None of these entities, all focused on “social transformation”, have ever come close to upholding the maqasid – the compassionate and relieving principles – of the Shari’ah. Sacred Law, as we’ve just said, cannot be a cut-and-paste pastiche of political whims. It cannot be based on the narrowest of theological views that restrict its meaning to the AK47, or the rocket launcher. Shari’ah cannot be a political project.

Apart from being able to guarantee the maqasid – which in our language is a basic bill of rights – any aspirant “Islamic state” would have to have civic infrastructure in place. Imam al-Ghazali in his writings on siyasa (governance) stresses the importance of a range of skill sets, from Maths to Waterworks. Not everybody must be a religious scholar, he says. In other words, an “Islamic state” cannot be a scholar-driven institution – ‘ulama inspired, yes, but not ‘ulama-driven.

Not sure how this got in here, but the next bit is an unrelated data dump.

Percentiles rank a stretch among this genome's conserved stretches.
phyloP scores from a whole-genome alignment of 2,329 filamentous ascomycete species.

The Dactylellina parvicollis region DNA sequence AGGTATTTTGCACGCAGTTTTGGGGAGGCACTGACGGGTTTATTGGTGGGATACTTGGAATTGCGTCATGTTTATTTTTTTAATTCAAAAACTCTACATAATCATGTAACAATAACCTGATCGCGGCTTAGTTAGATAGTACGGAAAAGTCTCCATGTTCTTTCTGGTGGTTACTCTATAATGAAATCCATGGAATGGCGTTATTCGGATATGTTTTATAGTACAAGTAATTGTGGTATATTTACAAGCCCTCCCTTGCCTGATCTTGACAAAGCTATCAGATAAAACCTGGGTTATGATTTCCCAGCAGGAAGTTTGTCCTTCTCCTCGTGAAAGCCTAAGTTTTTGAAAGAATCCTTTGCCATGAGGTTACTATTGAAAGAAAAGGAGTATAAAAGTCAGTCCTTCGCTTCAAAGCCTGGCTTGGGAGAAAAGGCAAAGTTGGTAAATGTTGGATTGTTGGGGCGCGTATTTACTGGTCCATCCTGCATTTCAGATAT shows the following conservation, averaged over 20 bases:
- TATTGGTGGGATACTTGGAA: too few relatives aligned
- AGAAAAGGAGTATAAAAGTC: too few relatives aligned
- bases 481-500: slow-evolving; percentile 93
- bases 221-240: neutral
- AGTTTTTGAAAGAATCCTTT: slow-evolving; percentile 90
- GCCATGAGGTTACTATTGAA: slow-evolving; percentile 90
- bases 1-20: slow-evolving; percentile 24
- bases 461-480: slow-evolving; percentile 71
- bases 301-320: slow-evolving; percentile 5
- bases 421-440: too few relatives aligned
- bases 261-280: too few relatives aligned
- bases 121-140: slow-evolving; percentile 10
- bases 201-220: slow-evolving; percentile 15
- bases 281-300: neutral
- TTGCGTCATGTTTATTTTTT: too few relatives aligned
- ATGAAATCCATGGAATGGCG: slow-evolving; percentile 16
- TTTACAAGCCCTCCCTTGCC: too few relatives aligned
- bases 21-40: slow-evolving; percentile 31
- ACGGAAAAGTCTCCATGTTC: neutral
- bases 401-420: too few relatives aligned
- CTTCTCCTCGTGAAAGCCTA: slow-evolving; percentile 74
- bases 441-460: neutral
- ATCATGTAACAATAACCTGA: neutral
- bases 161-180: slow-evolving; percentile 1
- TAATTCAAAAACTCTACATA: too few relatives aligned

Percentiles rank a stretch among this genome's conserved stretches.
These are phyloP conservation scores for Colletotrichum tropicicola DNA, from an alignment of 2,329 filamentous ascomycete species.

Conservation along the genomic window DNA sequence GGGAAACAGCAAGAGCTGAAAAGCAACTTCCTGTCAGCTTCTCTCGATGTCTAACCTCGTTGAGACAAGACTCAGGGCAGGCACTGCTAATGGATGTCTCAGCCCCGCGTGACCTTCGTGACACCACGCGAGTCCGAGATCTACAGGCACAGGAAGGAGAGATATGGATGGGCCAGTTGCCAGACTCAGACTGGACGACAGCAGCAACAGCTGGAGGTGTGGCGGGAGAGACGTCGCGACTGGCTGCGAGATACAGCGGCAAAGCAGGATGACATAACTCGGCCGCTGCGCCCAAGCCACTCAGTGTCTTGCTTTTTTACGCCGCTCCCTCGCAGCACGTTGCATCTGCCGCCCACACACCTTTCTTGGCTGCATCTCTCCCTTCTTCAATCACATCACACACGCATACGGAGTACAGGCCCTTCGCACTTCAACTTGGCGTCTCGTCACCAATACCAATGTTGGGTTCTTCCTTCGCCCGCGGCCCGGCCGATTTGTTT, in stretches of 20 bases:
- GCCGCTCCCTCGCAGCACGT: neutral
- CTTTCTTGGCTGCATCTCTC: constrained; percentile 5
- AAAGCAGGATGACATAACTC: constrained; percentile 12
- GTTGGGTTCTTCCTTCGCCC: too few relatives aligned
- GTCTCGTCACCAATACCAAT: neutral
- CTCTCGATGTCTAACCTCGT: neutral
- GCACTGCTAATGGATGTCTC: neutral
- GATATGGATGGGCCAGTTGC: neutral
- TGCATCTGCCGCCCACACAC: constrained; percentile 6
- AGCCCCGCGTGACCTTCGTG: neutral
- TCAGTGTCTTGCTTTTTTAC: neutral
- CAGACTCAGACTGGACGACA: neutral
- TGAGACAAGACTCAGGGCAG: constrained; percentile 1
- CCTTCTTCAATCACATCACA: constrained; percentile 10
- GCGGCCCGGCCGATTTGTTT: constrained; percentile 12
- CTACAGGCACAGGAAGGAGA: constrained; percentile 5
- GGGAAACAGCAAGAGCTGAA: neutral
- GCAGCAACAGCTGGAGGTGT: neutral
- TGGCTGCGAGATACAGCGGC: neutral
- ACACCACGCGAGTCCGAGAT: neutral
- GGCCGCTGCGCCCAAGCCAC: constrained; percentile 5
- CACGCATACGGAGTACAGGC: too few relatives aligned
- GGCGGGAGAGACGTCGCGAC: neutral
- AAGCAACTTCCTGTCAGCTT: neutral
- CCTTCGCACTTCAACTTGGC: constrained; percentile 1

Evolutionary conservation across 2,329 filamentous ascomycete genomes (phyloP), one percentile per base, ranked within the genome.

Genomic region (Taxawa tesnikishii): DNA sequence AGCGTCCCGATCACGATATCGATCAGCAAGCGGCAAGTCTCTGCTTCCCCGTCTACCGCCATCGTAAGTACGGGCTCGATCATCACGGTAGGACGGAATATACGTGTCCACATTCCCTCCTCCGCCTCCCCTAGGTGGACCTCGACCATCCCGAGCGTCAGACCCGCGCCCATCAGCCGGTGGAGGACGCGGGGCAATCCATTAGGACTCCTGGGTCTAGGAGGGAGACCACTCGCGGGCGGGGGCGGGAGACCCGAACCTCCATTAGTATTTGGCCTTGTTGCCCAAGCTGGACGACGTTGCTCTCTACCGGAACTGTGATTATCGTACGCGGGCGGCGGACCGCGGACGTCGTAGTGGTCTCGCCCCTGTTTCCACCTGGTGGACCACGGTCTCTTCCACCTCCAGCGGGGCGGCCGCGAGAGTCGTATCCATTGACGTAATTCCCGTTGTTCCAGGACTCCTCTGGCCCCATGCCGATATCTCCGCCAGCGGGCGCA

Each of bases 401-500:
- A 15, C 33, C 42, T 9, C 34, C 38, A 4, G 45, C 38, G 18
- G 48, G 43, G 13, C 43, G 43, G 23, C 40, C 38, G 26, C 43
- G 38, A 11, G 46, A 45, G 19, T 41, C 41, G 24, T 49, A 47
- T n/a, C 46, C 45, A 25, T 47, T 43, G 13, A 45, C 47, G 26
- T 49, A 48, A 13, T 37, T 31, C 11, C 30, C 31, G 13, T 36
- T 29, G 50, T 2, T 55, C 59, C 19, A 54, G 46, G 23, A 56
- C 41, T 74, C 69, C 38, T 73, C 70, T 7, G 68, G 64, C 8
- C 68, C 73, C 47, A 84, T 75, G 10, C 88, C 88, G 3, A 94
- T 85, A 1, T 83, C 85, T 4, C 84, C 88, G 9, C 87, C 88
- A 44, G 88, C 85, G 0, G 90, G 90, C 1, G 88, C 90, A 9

The authentic Islamic tradition has always demanded that its religious scholars be divorced from a direct hand in state affairs. Imam Malik, the 7th century legal master, forbade his text – the Muwatta – from being used by the ‘Abbasid Caliphate. The other great legal imams, Abu Hanifah, Imam Shafi’i and Imam Hanbal all suffered for refusing to be co-opted by the state.

This is forgotten by the strident protagonists who naively see Shari’ah as a magic potion for our socio-economic-political woes. Too often, Shari’ah – or at least a grotesque caricature of it – has been injected into an environment of revolution or lawlessness via the most stringent forms of the hadd, or punishment.